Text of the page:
Australia in 1841

Sailing to Australia

The only way to get to Australia in the old days was by ship.

Sailing to Australia was tough. Ships were crowded and uncomfortable. Hundreds of people were crammed onto a wooden boat, about 10 metres wide by 35 metres long (that's a bit longer and thinner than a netball court).

The passengers and crew shared this cramped space for several months. If the weather was bad, the trip could take as long as six months. Then food would run short.

Like Letty, most travellers ate and slept in dormitories below decks. In storms, water washed through the toilets into the sleeping areas. Rough weather was dangerous for sailors working on the deck too.

Some of Australia's early settlers paid a terrible price to come here. On most voyages, several people died - especially children. The food was sometimes so bad that children died of starvation. Others died in accidents, or from the illnesses that passed from one passenger to another.

This is what one Victorian father, named Henry Knight, wrote in his diary:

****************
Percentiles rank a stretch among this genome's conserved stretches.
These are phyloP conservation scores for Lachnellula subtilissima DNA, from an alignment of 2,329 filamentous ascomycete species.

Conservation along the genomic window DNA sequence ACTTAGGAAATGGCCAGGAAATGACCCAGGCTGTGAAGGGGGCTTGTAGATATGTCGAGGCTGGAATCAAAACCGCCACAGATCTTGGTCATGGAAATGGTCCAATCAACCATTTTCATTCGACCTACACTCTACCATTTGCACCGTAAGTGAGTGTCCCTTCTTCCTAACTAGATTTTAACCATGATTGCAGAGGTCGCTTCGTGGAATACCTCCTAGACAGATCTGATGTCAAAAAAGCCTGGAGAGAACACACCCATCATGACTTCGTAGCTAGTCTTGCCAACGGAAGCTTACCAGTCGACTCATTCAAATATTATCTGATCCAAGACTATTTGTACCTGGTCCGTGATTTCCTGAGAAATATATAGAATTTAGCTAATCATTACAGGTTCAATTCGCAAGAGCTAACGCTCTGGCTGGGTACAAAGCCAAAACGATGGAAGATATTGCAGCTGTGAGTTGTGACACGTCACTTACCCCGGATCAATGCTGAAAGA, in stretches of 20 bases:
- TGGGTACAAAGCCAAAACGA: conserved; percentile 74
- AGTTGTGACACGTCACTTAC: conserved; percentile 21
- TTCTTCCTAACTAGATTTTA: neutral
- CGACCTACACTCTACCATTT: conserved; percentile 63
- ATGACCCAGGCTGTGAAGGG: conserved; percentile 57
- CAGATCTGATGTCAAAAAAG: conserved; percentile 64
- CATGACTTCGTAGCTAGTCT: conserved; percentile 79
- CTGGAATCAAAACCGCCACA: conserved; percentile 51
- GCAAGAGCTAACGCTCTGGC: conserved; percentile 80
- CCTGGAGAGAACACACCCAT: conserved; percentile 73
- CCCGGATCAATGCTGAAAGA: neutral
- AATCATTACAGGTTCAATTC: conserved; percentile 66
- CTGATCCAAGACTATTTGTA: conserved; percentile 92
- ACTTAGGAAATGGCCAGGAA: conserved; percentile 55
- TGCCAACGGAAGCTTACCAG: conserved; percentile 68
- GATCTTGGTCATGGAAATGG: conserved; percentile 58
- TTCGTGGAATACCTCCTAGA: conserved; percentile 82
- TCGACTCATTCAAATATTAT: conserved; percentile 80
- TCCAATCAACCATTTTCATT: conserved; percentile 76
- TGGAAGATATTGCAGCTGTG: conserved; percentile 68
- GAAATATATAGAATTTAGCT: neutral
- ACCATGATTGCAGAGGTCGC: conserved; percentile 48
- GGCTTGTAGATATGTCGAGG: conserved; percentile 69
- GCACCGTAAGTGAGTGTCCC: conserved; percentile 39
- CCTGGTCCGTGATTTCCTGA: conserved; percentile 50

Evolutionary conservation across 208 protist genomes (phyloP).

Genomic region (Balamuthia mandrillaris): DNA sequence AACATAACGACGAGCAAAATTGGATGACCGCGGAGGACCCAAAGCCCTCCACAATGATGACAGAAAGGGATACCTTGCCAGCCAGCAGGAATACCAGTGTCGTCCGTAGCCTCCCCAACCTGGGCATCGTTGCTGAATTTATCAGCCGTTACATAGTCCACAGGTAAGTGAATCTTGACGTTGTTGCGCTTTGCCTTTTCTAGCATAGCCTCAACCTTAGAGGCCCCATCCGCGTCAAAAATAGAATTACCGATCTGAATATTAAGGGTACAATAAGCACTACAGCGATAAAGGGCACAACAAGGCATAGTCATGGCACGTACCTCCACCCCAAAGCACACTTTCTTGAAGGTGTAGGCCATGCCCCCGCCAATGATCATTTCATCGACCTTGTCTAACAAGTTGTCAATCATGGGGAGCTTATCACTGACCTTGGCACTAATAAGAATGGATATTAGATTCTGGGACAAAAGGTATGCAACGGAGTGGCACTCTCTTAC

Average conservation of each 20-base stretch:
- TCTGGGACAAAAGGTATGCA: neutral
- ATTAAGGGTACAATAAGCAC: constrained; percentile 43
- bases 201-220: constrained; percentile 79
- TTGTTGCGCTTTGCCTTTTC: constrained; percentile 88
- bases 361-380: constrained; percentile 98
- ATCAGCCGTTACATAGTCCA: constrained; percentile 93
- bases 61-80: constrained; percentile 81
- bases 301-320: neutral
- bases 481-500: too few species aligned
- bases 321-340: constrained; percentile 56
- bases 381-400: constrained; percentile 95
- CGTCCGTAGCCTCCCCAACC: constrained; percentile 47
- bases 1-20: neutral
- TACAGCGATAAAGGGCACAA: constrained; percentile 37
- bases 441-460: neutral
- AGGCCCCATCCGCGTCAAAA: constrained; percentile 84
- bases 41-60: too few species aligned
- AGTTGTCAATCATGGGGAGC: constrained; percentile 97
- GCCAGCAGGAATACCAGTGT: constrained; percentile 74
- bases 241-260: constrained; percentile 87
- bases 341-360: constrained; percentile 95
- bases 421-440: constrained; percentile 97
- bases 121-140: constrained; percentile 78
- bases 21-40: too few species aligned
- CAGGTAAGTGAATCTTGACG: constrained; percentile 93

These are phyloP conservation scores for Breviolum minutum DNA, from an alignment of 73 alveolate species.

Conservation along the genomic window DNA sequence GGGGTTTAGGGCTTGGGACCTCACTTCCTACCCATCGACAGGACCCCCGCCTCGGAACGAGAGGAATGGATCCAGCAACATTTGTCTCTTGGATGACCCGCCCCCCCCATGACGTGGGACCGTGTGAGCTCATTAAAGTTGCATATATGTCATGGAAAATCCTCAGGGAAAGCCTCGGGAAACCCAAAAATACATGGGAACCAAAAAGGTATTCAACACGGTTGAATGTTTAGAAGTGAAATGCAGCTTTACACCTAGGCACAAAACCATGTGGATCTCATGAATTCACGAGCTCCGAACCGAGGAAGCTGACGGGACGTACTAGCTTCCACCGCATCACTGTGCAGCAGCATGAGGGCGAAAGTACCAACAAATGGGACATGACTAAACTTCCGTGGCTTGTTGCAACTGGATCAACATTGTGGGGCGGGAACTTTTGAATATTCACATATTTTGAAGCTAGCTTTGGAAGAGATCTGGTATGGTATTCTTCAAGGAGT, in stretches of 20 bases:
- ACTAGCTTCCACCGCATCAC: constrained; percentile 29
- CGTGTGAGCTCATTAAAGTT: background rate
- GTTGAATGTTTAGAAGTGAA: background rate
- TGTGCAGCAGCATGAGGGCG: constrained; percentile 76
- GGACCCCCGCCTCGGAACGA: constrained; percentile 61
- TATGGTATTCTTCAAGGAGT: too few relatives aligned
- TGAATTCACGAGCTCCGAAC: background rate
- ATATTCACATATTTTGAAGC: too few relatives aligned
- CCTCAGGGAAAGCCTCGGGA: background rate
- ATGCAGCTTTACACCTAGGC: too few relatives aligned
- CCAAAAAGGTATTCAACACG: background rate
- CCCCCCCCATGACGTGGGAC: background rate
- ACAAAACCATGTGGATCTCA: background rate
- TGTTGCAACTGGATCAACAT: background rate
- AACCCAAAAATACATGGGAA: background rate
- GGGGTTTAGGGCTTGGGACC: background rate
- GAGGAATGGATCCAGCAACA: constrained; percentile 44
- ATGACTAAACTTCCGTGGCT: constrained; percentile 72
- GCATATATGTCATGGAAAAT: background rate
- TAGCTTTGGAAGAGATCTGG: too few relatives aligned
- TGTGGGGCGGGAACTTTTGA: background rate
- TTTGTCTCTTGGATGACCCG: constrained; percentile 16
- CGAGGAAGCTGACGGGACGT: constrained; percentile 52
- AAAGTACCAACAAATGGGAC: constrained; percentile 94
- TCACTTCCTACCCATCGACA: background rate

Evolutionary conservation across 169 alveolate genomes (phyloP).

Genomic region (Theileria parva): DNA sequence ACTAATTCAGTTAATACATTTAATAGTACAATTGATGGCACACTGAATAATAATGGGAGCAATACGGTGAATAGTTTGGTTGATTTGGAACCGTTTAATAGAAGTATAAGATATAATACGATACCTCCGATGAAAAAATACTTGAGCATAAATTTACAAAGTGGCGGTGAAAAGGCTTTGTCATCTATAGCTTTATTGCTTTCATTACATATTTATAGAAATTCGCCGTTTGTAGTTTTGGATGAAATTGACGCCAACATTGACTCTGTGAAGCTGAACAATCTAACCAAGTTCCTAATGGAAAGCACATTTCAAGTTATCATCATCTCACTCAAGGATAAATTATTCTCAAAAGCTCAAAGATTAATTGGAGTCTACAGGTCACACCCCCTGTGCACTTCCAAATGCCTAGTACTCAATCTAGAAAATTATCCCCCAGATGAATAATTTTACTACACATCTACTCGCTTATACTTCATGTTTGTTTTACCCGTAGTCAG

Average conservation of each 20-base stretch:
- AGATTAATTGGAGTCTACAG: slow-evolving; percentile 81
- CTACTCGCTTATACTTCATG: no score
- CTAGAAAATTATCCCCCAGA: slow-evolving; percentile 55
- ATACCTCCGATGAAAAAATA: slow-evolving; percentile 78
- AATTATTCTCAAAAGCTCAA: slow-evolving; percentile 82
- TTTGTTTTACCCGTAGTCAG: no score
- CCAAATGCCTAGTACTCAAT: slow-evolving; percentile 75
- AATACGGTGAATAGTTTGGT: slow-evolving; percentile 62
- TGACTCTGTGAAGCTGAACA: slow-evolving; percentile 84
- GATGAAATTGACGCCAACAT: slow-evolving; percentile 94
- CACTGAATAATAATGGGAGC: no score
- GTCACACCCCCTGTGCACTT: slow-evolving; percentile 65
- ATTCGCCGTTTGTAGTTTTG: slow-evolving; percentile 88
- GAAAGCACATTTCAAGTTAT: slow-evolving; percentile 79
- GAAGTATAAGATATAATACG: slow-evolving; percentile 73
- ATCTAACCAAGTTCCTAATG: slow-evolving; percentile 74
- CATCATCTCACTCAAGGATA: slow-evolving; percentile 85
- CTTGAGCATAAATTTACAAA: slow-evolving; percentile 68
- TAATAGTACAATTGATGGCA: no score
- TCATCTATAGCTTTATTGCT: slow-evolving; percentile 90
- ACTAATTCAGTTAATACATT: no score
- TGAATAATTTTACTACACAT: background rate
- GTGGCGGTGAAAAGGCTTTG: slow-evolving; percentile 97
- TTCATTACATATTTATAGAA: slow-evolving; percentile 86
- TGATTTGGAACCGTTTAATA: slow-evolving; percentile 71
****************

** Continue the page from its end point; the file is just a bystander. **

'11th January. A man fell into the hold of the ship with his baby. Henry and Susan [Henry's children] very poorly.

12th January. Fine day. Not so hot. Henry and Susan are dwindling. One child died this morning.

13th January. Very hot. Henry and Susan much the same. Almost a calm.

14th January. Self very poorly. My head aches. Susan dwindling. Henry very poorly. George and Charles going on right except short of food that's fit to eat. In fact Susan is starving...'

Sadly not all Henry's children made it to Australia. But many others did. Perhaps your someone in your family was one of them.

Illustrations: Drawing of ship copyright Lucia Masciullo 2010
'Below decks'  1829, London Illustrated News

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